In August 2013 research was published in the American Association of Nurse Anesthetists which revealed 96 percent of 3M Bair Hugger forced-air warming blowers generated significant levels of contamination.1 Up to 110,000 contaminated particles per cubic foot were found when the Bair Huggers were used, and more than 70 percent of the blowers attached to the Bair Huggers registered higher contaminant levels in the hose-end airflows than in the intake airflows. This led researchers to conclude the contaminants were incubated insidethe Bair Hugger blowers. While the original design of the Bair Hugger claimed 93.8 percent efficiency in the intake filtration system, in practice, the filters performed at only 63.8 percent efficiency.1
This level of reduced filtration caused substantial buildup of internal contamination among the forced-air blowers tested. One of the members of 3M’s Advisory Board, Dr. Daniel Sessler, has often been quoted as saying the filters on the Bair Hugger largely eliminate bacteria in the heated air. The AANA research definitely challenges that statement. The authors of the AANA article urged 3M to redesign the Bair Hugger in order to allow decontamination, to increase inlet filter efficiency and to add a filter at the distal end of the hose. The goal would be to reach HEPA quality standards—99.97 percent efficiency.1
Filtration System on the Bair Hugger May Be Inadequate
In order to reduce the risks of emission contamination, forced-air warming devices are equipped with an intake filter, however minimal evidence exists which supports the performance of that intake filter in the prevention of airborne contamination, including microbial-laden dust, respiratory droplets and skin cells. The typical location for forced-air warming blowers tend to be close to the floor, by the head of the operating table. Movements of surgical staff and the patient generate significant quantities of skin cells, and as many as 10 percent of those skin cells have been found to carry viable microorganisms. The skin cells are affected by a trio of circumstances: the downward nature of airflow, gravity and the forced-air warming blower.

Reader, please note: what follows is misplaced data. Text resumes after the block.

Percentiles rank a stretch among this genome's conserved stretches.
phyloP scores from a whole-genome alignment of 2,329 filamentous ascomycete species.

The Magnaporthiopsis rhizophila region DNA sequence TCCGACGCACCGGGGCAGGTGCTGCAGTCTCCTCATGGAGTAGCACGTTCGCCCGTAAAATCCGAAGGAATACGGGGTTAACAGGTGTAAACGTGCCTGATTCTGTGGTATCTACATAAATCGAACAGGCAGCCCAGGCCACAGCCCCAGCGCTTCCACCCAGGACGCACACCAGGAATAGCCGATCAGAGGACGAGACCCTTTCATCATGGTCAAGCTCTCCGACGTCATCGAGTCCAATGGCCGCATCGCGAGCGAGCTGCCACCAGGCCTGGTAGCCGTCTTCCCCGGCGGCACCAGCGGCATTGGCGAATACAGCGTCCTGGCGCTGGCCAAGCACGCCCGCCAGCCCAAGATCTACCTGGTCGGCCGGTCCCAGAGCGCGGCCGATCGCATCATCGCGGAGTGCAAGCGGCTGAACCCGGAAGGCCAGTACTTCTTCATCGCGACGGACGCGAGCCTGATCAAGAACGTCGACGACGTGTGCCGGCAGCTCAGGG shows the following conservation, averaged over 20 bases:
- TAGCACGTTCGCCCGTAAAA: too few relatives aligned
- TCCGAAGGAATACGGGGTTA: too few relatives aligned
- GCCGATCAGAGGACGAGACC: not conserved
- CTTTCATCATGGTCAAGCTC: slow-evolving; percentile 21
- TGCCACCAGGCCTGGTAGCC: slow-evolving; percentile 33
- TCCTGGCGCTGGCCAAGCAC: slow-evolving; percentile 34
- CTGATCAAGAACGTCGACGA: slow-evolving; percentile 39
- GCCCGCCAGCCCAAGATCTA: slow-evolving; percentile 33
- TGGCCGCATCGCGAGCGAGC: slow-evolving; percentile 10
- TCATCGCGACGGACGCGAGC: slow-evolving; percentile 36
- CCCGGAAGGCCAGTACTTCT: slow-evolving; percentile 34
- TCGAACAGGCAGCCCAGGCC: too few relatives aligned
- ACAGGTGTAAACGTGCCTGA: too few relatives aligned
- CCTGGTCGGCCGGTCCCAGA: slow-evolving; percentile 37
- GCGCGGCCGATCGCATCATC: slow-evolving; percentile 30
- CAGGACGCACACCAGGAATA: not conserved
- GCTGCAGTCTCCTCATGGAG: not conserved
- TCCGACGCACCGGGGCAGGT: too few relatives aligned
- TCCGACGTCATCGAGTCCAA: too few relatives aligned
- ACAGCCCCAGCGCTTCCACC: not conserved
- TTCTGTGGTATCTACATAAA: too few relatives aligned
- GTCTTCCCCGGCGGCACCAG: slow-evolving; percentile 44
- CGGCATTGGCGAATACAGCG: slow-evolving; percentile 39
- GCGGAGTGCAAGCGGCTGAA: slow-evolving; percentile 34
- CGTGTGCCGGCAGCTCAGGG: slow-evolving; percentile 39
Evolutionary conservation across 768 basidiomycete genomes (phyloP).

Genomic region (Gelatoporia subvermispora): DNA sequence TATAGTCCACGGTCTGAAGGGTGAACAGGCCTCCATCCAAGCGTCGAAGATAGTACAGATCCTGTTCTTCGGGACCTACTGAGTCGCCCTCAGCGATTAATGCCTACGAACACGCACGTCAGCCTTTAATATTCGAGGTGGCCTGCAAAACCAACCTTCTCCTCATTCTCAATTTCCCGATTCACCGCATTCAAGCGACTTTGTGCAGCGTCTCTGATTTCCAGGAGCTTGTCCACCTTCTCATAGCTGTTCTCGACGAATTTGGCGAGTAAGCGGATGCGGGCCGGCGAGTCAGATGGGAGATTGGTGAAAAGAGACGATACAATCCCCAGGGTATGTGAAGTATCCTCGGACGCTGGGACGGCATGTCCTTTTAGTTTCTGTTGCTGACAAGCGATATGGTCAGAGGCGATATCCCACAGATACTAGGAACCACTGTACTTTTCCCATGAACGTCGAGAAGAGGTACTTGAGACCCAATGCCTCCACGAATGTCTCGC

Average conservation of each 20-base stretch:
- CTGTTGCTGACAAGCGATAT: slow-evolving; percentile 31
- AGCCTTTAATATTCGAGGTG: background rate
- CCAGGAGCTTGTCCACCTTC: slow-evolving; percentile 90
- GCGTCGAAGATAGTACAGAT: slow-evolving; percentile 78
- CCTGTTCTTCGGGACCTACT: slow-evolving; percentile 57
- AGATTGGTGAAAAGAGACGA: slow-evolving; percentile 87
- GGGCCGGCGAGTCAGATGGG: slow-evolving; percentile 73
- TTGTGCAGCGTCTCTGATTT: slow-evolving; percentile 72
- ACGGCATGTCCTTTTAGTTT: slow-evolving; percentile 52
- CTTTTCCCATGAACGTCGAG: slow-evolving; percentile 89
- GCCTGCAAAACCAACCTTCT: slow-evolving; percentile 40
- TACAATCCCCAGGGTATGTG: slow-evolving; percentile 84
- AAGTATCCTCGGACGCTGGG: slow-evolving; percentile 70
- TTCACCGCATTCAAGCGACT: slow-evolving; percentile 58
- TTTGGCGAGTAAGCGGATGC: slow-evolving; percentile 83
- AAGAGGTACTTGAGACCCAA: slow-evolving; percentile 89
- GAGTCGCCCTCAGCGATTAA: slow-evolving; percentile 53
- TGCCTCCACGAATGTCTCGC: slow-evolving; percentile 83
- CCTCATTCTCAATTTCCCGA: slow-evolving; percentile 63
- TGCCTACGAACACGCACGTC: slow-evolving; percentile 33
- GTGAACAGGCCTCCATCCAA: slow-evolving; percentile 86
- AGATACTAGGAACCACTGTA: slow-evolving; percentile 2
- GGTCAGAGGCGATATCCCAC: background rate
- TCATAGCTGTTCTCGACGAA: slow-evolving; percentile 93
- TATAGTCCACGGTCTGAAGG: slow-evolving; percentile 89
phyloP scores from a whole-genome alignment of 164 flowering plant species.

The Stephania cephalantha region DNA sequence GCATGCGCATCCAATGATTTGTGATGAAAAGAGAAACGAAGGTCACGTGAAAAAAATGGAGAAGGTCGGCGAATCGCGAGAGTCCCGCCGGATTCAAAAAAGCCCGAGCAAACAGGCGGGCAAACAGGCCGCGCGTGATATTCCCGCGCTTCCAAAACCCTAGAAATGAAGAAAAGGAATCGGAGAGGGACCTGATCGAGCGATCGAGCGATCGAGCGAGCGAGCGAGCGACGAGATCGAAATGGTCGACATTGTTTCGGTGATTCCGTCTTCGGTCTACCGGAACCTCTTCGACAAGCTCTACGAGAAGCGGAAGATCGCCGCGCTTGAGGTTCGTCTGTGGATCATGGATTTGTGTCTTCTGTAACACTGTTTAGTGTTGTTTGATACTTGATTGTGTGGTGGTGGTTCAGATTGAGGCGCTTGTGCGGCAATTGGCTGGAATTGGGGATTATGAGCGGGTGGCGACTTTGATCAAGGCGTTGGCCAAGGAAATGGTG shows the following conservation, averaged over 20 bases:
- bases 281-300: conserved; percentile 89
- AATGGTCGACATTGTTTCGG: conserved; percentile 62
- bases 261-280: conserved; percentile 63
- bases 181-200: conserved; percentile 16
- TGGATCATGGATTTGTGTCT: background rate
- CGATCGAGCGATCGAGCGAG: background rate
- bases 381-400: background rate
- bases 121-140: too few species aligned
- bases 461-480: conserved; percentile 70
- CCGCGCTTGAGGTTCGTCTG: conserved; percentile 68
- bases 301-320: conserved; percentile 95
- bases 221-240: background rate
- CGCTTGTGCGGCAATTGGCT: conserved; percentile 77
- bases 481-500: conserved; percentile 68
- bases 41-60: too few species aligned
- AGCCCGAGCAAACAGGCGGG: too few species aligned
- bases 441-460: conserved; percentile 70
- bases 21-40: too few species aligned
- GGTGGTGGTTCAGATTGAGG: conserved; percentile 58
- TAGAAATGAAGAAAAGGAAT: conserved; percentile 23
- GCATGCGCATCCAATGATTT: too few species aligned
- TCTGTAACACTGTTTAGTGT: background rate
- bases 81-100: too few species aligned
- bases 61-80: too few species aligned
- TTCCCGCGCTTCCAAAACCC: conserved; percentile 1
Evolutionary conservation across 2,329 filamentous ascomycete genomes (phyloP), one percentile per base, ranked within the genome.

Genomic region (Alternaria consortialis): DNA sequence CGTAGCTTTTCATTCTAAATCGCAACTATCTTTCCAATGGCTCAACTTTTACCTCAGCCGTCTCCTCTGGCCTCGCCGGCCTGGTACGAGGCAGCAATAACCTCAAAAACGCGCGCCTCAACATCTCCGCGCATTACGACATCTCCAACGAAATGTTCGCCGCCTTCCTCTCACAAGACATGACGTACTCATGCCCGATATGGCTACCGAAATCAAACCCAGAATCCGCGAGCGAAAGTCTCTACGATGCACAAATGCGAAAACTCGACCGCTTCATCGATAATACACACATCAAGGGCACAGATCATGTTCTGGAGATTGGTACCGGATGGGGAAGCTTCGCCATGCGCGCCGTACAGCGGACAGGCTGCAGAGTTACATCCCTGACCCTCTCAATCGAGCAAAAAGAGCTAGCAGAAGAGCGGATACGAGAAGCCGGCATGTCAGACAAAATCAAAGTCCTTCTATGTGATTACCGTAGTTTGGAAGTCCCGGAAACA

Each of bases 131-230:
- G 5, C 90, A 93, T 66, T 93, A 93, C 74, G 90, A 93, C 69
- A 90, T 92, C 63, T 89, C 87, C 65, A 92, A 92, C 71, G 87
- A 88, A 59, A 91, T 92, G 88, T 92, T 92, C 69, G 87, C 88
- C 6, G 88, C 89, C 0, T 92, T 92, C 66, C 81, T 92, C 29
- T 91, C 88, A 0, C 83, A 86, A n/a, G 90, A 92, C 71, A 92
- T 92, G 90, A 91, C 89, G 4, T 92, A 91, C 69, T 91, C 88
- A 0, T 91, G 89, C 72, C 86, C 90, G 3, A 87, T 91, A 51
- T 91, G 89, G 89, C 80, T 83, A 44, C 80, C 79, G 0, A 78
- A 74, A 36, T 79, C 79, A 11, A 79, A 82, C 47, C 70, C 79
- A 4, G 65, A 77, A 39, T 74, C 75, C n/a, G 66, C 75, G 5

Doctor Who Invented the Bair Hugger Vocal about the Potential Risks
Forced-air warming blankets are extremely effective in preventing surgical hypothermia, resulting in less bleeding and shorter recovery times. The Bair Hugger was the first forced-air warming blanket, developed by Dr. Scott Augustine in 1988. In the last few years, however, Dr. Augustine has been very vocal about the potential dangers associated with the Bair Hugger. The risks include deep joint infection, most likely to occur during an artificial knee or hip replacement or the implantation of an artificial heart valve.
Dr. Augustine theorizes that during a joint surgery, bacteria landing on the artificial device secretes a biofilm, making the joint impervious to antibodies or antibiotics. Dr. Augustine believes the Bair Hugger is probably safe when used in soft joint surgeries, but notes the law of physics dictates heat will rise. In the case of the Bair Hugger forced-air warming blanket, that rising heat has been found to mobilize contaminants on the operating floor, sending them into the surgical site.
Amputation from Deep Joint Infection
A deep joint infection can be extremely serious, requiring the removal of the artificial joint, IV antibiotics for six to eight weeks and an extended hospital stay. In more serious cases of deep joint infection the patient can lose a limb. Amputation is an extremely tragic consequence of a Bair Hugger forced-air warming blanket infection, and can alter a patient’s life forever. Even when the limb is saved, the patient will have to have the artificial joint re-implanted, and can expect the entire deep joint infection to cost more than $100,000 and take them away from their normal life for as long as three months.